9. I tested both. No difference. I thought about something along those lines but quickly came to a conclusion that it should not take place. I thought that everything should go and take as much time as in no-VSync case because it's the Present where the waiting happens; why would any redundant work happen in my actual computation time? I just checked how much time Present takes with VSync and indeed it's something around 15 ms, with some variance of course. So still it's a mystery to me why the computation code I profile would take more time in VSync mode. Wonder if that would also be the case under D3D12. EDIT: Encompassing the whole Render function with one disjoint ( ) actually works when VSync is off. I made wrong observation. It behvaes exactly the same as Begin/End of disjoint right before and after block we're profiling.
  10. I implemented DX queries after this blog post: Queries work perfectly fine... for as long as I don't use VSync or any other form of Sleep. Why would that happe? I record queries right before my Compute/Dispatch code, record right after and then read the results (spinning on GetData if returns S_FALSE). When I don't VSync then my code takes consistent 0.39-0.4 ms. After turning VSync on it starts with something like 0.46 ms, after a second bumps up to 0.61 ms and a few seconds after I get something like 1.2 ms. I also used this source: The difference here is that the author uses the disjoint query for the whole Render() function instead of using one per particular measurement. When I implemented it this way the timings were incosistent (like above 0.46, 0.61, 1.2) regardless of VSync.
  11. Yeah, I'm perfectly aware of that workaround and I do it this way. But because I can't pass a shared memory array to function I can't make the function more general. Instead I need to copy it to a few files I use it in.
  12. Yeah, I have D3dcompiler_47.dll indeed. I did try. Forgot to mention that in previous post. The same problem persists.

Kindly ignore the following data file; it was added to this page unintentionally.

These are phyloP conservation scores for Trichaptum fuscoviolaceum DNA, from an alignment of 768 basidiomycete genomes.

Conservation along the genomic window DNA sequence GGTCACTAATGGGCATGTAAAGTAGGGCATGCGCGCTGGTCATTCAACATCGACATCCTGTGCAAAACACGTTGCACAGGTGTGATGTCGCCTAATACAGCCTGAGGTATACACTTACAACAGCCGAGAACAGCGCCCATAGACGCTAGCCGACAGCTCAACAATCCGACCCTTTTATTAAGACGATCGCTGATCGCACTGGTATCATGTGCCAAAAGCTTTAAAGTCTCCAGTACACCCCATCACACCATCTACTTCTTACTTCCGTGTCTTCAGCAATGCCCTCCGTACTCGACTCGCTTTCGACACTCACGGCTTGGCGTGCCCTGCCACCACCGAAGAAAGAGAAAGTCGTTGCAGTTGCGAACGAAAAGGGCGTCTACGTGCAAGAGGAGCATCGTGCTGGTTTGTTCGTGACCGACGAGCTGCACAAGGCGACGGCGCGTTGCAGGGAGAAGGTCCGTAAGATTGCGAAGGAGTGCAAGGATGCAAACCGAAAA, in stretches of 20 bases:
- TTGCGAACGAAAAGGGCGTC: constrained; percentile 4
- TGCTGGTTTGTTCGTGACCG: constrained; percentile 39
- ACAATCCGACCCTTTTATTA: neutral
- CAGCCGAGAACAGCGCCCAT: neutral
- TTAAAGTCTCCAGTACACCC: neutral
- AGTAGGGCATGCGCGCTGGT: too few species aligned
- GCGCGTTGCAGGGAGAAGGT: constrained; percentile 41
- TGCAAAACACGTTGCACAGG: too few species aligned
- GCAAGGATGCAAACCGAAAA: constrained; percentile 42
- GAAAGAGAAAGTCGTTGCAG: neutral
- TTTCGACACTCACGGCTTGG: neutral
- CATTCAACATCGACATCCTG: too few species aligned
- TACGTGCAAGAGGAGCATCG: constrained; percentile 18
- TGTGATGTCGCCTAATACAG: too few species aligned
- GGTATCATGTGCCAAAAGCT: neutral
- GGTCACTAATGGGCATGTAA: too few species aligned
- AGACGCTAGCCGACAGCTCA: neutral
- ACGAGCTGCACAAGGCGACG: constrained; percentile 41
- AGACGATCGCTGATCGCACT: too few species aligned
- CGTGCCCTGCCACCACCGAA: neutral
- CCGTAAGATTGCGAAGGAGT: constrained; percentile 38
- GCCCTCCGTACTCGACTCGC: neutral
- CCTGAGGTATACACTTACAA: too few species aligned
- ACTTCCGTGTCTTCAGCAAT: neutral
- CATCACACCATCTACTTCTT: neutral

13. I stumbled upon those threads as well and it's not it. Also, I'm not really sure how to update my d3dcompiler. I'm using Windows 10 so I presume it gets updated automatically. Although I use Visual Studio 2013 so I cannot really be sure if the most up-to-date dll is used. I found out that the problem appears even in this code: static const int ElementsCount = 512; groupshared uint tempData[2 * ElementsCount]; void MyFunc(inout uint3 gtID: SV_GroupThreadID, inout uint inputData[2 * ElementsCount]) { } [numthreads(ElementsCount, 1, 1)] void CSMain(uint3 gID: SV_GroupID, uint3 gtID: SV_GroupThreadID) {     MyFunc(gtID, tempData); } Note that I don't even write anything to tempData in MyFunc. I also found out the problem goes away if I remove the "inout" modifier but then the array just gets copied probably as the code doesn't work as expected.
  14. I have code like this: groupshared uint tempData[ElementsCount]; [numthreads(ElementsCount/2, 1, 1)] void CSMain(uint3 gID: SV_GroupID, uint3 gtID: SV_GroupThreadID) { tempData[gtID.x] = 0; } And it works fine. Now I change it to this: void MyFunc(inout uint3 gtID: SV_GroupThreadID, inout uint inputData[ElementsCount]) { inputData[gtID.x] = 0; } groupshared uint tempData[ElementsCount]; [numthreads(ElementsCount/2, 1, 1)] void CSMain(uint3 gID: SV_GroupID, uint3 gtID: SV_GroupThreadID) { MyFunc(gtID, tempData); } and I get "error X3695: race condition writing to shared memory detected, consider making this write conditional.". Any way to go around this?